Conceptualizing privacy has long been a contested endeavor. Some scholars argue that privacy protects important, though different, interests, while others are skeptical as to whether privacy vindicates interests worthy of discourse at all. At the heart of this dispute is privacy’s protean nature: it means “so many different things to so many different people” that attempts to articulate just what it is, or why it is important, generally have failed or become unwieldy. Without a framework with which to delineate its parameters, privacy remains a conceptual muddle.
This is a particularly dangerous proposition given the geometric growth of information technologies. We may soon find ourselves living in a world where Internet Service Providers provide digital trails of our online activities to state and federal law enforcement; where government has access to our social network profiles, photographs, and wall musings; where cell phone providers track our daily movements for friends and retailers; where a vast network of public and private cameras record and analyze our daily activities with facial recognition software to identify “threats;” and where employers track employees’ movements with biometric data and radio-frequency identification. One might say that we already live there. As the founder of Sun Microsystems warned, “You have zero privacy anyway. Get over it.”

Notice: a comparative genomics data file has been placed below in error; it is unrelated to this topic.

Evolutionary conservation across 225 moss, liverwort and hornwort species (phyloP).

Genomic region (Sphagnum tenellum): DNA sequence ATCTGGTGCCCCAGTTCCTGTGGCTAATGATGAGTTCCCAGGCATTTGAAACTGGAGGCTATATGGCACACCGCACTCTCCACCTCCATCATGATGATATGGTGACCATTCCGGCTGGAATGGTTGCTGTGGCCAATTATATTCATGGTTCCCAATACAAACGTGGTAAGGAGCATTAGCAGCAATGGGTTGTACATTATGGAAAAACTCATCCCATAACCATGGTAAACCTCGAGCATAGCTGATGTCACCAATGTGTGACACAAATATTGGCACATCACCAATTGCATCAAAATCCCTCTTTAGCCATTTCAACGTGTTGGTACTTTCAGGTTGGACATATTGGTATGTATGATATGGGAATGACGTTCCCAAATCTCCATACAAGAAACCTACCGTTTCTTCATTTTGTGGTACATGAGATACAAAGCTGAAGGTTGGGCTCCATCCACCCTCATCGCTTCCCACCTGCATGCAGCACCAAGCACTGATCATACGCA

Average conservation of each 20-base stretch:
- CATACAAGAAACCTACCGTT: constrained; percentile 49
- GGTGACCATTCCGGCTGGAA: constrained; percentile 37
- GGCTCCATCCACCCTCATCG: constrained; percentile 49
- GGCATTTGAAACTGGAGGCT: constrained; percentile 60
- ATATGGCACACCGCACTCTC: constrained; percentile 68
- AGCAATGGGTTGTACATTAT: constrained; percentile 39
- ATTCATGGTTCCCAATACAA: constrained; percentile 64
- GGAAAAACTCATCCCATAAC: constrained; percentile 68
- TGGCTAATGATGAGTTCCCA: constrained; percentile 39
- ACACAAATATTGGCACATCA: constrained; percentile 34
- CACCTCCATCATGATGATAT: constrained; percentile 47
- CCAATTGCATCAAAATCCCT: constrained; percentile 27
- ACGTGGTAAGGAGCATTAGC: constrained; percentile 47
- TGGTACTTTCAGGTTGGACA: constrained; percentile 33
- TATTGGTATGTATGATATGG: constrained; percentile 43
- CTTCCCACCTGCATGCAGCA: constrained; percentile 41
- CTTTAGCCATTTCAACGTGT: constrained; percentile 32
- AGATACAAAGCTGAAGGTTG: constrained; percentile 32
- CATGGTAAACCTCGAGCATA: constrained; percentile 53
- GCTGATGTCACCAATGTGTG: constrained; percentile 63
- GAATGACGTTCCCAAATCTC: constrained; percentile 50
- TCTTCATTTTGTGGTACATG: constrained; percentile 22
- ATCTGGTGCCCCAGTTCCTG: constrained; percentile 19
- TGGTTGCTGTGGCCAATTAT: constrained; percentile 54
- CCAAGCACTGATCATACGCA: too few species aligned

Daniel J. Solove’s newest book, Understanding Privacy, seeks to reverse this course. Much as Samuel Warren and Louis Brandeis mapped the importance of privacy in the face of the changing technologies of their time, Solove has done the same (and then some) for ours. In a carefully crafted text, he illustrates the deficiencies of existing theories of privacy and then develops an alternative, pragmatic approach to mapping privacy’s ever-changing terrain. Solove’s nuanced understanding of privacy and its immense complexities is refreshing in its thoroughness, but one should not mistake comprehension for completion. Solove does not intend for his theory of privacy to be the last word on the topic; indeed, because new privacy problems arise every day, the best we can hope for is a trustworthy guide. In this respect, Solove’s visionary pragmatism expertly navigates us through the twenty-first century “Information Privacy Law Project” and beyond.